Press release

Gang sentenced for importing unlicensed drugs

A gang were sentenced today for their involvement in the illegal importation and sale of erectile dysfunction drugs and tranquilisers.

Pills

A gang were sentenced today for their involvement in the illegal importation and sale of erectile dysfunction drugs and tranquilisers.

James Michie, aged 44 from Whitley Bridge, was sentenced to 40 months imprisonment at Leeds Crown Court after pleading guilty to charges of conspiracy to import medicinal products without a licence, handling stolen goods, money laundering and conspiracy to commit Trade Mark Act offences.

Mark Parkinson, aged 47 from Pontefract, was sentenced to 34 months imprisonment and Anthony Cunningham, aged 49 also from Pontefract, was given a 12 month Community Service Order and told to carry out 200 hours unpaid work.

This was after pleading guilty to conspiracy to import medicinal products without a licence and conspiracy to commit Trade Mark Act offences.

An investigation by the Medicines and Healthcare products Regulatory Agency (MHRA) found that between 2008 and 2010 Mr Michie imported over 1.2 million unlicensed erectile dysfunction tablets and over 141,000 other illegal medicines including diazepam worth over 3.5 million pounds. He later accepted payment for their sale.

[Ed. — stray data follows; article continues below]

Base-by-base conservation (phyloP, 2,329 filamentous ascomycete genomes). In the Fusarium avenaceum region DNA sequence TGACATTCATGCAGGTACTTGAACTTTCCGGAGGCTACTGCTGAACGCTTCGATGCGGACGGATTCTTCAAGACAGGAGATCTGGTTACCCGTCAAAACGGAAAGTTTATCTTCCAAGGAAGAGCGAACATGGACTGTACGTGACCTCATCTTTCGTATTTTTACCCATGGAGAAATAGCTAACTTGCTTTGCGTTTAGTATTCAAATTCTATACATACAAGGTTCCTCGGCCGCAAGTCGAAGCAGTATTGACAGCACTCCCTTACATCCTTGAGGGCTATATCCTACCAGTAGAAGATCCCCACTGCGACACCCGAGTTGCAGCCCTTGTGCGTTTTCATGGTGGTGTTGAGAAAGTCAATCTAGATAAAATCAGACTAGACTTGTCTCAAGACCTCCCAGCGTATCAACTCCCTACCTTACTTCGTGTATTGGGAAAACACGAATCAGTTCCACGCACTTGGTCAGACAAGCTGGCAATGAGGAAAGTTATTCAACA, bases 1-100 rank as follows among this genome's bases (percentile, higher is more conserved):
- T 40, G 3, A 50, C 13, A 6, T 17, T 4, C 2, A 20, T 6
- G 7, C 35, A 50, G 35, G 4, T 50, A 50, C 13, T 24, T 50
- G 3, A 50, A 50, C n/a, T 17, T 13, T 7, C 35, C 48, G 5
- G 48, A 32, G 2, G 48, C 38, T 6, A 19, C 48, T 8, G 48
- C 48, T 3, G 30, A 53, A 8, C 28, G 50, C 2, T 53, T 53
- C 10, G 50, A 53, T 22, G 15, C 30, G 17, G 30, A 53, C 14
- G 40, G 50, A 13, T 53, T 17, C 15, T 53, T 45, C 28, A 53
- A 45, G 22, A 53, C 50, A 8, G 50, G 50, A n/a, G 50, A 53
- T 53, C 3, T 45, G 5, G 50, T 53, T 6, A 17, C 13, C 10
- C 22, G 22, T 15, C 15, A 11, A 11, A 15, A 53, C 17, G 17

Parcels of the drugs were imported from India, China and Hong Kong, by Mr Michie and handled by Mr Cunningham and Mr Parkinson, who worked as self-employed delivery drivers contracted to the Royal Mail.

Mr Michie is a former professional snooker player who reached the semi-final of the British Open in 1999 and knew Mr Parkinson through their mutual love of the sport. The pair later recruited Cunningham to assist their operation.

MHRA Head of Enforcement, Alastair Jeffrey, said:

The scale and organisation of this criminal enterprise demonstrates the determination of the individuals involved to profit from the illegal sales of medicines.

Criminals who illegally supply medicines are not concerned with the health of their customers - they only want their money.

To protect your health, visit your GP, get a correct diagnosis and buy medicines from a legitimate high street or registered pharmacy which can trade online.

Background

  1. Medicines and Healthcare products Regulatory Agency is responsible for regulating all medicines and medical devices in the UK by ensuring they work and are acceptably safe. All our work is underpinned by robust and fact-based judgements to ensure that the benefits justify any risks. MHRA is a centre of the Medicines and Healthcare products Regulatory Agency which also includes the National Institute for Biological Standards and Control (NIBSC) and the Clinical Practice Research Datalink (CPRD). MHRA is an executive agency of the Department of Health.

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Published 10 June 2016